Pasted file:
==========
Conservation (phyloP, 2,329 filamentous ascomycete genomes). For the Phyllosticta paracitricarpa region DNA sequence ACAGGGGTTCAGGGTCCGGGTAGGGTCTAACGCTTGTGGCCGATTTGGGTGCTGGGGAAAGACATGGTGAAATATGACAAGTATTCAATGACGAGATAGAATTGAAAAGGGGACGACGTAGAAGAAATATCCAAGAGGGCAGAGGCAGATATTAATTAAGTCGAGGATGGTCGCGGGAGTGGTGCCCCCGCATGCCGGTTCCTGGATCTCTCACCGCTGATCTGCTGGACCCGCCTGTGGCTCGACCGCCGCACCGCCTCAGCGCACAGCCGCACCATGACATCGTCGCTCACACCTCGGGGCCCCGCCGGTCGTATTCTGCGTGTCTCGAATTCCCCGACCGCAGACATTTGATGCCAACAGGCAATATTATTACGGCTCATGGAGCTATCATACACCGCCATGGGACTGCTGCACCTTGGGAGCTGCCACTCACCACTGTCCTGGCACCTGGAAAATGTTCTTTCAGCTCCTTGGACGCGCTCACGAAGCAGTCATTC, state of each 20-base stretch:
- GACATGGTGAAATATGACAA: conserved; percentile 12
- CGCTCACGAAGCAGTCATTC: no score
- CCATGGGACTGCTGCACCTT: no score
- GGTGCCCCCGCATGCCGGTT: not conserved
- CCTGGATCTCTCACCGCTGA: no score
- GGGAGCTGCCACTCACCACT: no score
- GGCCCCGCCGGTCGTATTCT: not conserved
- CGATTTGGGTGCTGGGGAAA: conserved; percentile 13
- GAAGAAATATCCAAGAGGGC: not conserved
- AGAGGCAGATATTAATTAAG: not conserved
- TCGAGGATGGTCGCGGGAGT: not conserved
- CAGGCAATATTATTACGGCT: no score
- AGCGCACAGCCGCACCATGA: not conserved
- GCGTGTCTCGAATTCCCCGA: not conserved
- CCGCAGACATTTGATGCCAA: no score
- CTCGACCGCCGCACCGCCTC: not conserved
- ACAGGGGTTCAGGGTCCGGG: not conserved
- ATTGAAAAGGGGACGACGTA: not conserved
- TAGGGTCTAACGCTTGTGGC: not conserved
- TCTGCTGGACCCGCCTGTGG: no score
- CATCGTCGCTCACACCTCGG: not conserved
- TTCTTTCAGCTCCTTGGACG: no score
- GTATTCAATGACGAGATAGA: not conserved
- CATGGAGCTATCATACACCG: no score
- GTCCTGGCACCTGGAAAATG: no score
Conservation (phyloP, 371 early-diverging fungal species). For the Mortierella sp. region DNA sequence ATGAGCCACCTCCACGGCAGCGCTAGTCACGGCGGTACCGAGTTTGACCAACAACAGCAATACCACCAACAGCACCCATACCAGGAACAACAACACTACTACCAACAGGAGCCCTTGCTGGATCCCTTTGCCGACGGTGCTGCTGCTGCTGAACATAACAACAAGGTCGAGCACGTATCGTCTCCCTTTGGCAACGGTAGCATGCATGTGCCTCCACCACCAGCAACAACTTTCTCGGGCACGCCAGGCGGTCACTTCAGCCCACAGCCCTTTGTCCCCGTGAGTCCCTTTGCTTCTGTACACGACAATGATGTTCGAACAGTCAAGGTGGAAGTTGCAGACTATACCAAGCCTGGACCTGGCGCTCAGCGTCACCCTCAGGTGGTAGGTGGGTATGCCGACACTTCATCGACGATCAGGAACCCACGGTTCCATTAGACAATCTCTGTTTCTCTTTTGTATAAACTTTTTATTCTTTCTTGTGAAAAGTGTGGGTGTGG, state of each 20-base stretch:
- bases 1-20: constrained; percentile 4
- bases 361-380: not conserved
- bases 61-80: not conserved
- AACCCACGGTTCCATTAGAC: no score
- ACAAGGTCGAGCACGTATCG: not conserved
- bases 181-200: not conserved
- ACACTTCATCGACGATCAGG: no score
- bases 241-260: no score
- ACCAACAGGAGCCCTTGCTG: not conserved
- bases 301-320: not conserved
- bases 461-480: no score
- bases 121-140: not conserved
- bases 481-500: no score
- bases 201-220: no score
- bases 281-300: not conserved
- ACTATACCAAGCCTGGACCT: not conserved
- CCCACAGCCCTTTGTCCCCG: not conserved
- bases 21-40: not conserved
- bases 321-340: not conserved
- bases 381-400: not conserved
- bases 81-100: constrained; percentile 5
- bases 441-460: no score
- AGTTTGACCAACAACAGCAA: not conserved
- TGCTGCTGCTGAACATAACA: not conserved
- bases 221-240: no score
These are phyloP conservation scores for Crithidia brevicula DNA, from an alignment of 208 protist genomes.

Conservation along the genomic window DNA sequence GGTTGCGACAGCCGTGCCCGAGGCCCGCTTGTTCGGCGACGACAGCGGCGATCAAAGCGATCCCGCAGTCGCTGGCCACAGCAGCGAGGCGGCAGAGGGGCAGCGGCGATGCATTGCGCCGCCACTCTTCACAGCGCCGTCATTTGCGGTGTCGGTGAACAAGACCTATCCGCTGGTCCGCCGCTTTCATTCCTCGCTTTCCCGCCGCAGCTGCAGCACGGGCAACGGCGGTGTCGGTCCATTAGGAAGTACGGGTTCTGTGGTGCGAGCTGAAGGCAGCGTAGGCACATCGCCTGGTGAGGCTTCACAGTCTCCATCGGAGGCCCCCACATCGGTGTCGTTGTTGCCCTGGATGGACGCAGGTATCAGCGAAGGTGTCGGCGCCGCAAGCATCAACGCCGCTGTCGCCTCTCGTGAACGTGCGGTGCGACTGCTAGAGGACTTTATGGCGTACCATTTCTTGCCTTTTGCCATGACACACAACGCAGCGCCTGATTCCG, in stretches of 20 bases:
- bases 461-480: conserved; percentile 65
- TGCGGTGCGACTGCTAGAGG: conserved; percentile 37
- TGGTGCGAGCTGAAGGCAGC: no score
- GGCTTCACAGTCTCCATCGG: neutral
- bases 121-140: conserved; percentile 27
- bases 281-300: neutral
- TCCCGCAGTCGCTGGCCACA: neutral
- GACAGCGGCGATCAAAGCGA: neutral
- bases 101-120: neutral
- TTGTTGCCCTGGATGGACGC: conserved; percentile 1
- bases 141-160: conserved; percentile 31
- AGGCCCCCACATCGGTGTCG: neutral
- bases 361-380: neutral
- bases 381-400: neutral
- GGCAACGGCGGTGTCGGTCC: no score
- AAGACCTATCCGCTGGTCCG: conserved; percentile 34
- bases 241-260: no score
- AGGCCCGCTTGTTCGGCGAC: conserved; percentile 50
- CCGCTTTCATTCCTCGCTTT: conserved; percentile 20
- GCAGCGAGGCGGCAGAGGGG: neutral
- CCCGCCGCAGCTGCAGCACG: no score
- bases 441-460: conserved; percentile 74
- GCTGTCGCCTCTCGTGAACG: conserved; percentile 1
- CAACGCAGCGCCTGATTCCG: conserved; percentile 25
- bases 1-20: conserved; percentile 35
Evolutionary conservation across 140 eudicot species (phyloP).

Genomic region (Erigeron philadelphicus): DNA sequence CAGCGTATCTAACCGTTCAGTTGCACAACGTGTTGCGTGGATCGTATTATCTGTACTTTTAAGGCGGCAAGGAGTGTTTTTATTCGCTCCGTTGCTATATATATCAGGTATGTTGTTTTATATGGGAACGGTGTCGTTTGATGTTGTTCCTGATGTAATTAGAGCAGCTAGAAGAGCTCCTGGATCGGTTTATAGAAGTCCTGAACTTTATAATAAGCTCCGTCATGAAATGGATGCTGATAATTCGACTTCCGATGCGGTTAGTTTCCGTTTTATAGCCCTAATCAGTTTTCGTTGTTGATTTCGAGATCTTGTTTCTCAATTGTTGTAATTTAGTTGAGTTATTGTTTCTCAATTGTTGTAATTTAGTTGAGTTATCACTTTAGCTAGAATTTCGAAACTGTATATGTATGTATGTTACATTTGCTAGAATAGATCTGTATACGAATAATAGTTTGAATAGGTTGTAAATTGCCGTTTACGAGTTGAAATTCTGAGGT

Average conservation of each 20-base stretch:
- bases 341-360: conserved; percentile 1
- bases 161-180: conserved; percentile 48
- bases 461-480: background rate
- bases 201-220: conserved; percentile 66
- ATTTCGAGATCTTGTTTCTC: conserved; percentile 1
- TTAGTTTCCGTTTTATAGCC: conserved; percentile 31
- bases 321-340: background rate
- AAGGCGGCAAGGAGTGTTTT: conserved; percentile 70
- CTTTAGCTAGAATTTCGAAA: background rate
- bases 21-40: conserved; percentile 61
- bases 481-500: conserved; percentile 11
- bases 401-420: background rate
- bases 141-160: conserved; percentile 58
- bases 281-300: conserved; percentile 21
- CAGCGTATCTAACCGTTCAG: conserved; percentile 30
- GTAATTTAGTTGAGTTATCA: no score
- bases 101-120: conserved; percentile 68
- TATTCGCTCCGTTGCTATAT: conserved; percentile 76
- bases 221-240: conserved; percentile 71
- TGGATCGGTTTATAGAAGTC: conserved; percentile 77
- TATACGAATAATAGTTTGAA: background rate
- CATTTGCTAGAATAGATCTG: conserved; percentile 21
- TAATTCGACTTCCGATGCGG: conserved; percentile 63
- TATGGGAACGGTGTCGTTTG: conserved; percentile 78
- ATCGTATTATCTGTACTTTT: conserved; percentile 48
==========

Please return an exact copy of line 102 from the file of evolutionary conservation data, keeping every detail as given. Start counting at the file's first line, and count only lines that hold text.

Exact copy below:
- TGGATCGGTTTATAGAAGTC: conserved; percentile 77